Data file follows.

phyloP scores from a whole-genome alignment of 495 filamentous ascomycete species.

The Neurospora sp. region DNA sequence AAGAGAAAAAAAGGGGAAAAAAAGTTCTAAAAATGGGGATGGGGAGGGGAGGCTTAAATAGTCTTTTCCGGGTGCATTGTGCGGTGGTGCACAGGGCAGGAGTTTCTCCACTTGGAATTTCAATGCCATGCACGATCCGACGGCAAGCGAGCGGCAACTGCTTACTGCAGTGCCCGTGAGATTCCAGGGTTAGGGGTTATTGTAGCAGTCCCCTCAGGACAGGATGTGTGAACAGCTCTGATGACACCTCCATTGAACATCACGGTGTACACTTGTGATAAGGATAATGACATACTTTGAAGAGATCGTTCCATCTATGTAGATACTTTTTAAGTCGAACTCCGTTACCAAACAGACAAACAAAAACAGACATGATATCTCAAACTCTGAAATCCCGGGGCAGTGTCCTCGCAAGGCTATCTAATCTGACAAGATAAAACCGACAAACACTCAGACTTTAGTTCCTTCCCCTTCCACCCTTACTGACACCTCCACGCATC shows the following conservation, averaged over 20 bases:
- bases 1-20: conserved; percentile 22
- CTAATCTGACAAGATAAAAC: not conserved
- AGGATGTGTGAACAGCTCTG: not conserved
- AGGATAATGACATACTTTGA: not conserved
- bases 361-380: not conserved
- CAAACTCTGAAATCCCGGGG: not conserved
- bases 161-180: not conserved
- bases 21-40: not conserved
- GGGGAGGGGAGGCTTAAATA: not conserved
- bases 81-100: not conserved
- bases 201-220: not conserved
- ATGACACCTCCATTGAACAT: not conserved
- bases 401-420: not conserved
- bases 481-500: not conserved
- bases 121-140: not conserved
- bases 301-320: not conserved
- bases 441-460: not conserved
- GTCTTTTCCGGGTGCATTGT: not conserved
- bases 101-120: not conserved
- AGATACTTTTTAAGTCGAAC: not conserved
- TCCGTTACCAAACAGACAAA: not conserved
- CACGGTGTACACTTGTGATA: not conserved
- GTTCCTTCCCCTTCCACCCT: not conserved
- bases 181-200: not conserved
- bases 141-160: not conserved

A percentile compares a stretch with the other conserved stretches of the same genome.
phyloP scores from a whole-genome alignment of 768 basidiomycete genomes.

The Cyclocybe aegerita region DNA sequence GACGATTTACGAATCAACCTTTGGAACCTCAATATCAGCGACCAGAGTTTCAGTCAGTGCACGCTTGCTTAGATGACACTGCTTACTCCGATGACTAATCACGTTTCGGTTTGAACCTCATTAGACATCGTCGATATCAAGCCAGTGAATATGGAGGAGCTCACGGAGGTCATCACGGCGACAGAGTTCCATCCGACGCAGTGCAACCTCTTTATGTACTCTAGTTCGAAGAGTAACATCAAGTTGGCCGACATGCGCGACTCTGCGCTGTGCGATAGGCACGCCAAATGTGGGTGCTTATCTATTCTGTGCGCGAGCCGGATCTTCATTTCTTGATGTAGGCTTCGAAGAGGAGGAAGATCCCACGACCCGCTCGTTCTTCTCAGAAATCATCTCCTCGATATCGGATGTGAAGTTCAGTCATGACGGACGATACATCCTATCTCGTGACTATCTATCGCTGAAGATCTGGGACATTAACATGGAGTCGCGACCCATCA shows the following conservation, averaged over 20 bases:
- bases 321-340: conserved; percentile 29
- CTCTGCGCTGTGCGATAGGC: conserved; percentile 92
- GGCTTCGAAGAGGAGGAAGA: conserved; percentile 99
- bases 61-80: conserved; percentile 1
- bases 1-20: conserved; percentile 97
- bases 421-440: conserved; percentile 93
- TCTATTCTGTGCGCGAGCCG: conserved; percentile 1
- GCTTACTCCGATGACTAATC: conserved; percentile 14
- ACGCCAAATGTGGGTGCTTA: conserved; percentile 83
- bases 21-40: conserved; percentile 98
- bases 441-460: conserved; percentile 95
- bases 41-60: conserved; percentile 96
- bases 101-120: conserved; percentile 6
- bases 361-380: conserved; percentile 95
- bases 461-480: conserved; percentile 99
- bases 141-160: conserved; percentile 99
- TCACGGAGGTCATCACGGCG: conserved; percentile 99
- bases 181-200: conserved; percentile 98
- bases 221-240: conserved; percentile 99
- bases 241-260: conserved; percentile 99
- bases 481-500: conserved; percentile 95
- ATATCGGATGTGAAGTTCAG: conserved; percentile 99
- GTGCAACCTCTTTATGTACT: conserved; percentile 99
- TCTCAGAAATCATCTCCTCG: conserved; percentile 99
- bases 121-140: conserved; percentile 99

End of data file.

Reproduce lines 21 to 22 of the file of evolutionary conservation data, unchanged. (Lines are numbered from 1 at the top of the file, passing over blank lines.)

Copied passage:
- bases 101-120: not conserved
- AGATACTTTTTAAGTCGAAC: not conserved